This was on my Ashford Knitter’s loom a couple of weeks ago – a length of fabric using handspun yarn and handdyed and recycled cloth, with some ribbon and embroidery threads. I haven’t decided how to use it yet, my loom’s only 12 inches wide so this is just over 2m of 25cm width fabric, not enough for clothing on its own but I could mix it with something else, maybe. Or do something else entirely. Still thinking…
I’ve also done a couple more samples with the withdrawn warp idea.
This one could perhaps be called nuno weaving? It’s carded merino interwoven with dyed muslin. I used monofilament fishing line for the warp and withdrew it after felting by hand. Not very pleasant to work with the fishing line and it wasn’t much easier to withdraw than the hemp yarn I tried first of all.
This one is handspun yarn woven with sari ribbon and silk organza on a cotton warp, felted and the warp withdrawn. Felted using the tumbler dryer, using this method from Treetops Colour Harmonies, then fulled by hand.
I’m not sure where I’m going with this but I’ll just keep playing and see what happens. I’m also thinking about weaving something very open and using it in nuno felt in the usual way. Or in a different way… I got a lovely book in the post yesterday – From Felt to Fabric by Catherine O’Leary. She uses a very inspiring nuno felt technique with what she calls ‘nuno prefelts’. It fits right into my current preoccupation with ways of combining wool and cloth.
This week’s biggest achievement was to get my shop on Etsy up and running. I’ve been letting my perfectionism stop me doing this since January, and I’m so glad to have made a start now.
We have another Tiree Tapestry Group workshop tomorrow, finishing work on the backgrounds (twelve of them, in the colours of a Tiree day) and starting working on the main images. I’m helping with the images, so I’d better go and start getting ready!
I made this little sample quickly yesterday and can’t wait to explore this further. I warped a tiny frame loom with some very rough hemp, and wove it with alternate picks of torn fabric and thick and thin Colinette yarn. Then I threw it in the washing machine with a load of washing.
When it came out I thought it looked quite interesting, with some parts firmly felted and some holes, especially where the yarn was thin. I hadn’t planned to remove the warp as well but once the idea occurred to me it became an irresistible ‘what if’, so I snipped the knots and pulled out the hemp. I wondered if the wool would hold the weft together and the answer is yes. I like the way it’s solid in places and fragile in others, just like memory. I also like the texture and structure of it, and the way the effect of the warp persists.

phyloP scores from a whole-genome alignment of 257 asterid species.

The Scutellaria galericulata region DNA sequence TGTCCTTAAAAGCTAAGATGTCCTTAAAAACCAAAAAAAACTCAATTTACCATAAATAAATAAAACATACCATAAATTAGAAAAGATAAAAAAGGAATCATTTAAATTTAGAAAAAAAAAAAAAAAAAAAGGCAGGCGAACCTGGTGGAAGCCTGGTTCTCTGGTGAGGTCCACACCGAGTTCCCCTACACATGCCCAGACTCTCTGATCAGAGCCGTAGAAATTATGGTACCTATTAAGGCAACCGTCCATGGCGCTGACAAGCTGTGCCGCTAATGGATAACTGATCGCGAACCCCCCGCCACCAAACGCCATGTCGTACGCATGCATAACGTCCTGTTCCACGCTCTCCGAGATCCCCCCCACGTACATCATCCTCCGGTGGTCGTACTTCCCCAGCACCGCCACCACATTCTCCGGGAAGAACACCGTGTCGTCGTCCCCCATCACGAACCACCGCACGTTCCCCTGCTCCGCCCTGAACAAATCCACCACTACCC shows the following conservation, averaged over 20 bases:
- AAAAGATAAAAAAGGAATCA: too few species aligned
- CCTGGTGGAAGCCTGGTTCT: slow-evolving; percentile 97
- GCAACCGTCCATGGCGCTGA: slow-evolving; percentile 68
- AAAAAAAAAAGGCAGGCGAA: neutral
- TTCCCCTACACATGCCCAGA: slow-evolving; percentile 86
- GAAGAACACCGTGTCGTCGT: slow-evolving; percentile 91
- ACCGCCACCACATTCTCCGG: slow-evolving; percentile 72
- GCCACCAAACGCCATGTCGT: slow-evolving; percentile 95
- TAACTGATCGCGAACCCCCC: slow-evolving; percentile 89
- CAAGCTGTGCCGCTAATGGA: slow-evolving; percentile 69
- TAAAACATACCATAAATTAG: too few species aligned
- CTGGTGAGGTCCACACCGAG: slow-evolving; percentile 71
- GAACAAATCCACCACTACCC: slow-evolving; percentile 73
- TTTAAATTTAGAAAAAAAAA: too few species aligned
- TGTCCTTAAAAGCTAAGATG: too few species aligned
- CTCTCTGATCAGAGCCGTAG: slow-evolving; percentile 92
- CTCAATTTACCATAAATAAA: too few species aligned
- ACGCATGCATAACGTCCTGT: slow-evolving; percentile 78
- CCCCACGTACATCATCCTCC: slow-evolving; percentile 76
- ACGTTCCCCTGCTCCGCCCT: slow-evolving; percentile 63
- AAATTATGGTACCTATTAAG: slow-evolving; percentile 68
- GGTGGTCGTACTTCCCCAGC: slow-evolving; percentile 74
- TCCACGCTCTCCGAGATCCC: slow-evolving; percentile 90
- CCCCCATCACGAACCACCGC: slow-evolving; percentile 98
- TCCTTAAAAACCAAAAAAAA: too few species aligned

I’m going to have a play with handspun and unspun wool, and different kinds of fabric, and different warps, felting by hand, to see what emerges. I imagine a series of pieces, ragged yet strong, To do with prayer and memory and being made new. I am thinking about habits and quotidien rhythms and the structure of praying the hours, and how our outworn clothes embody our history and memory, about what we keep and what we waste, and about connections and inclusion and mixing things up. All sorts of things.
This week I spent two days with the Tiree branch of the SWRI (Scottish Women’s Rural Institutes), learning. They were learning how to make felt, and I was learning to teach. I enjoyed it, mostly, and I gather they did too. The most difficult bits were the first few moments when all eyes were on me, waiting… and the frustrating limitations of my felting experience when it came to solving some of the challenges they encountered. I hasten to add that I had explained when they asked me to do this that I’m not very many steps ahead of a total beginner on the felting journey myself, and that I hadn’t run a workshop before, so they knew we were all learning together (and I wasn’t charging them for my mistakes!).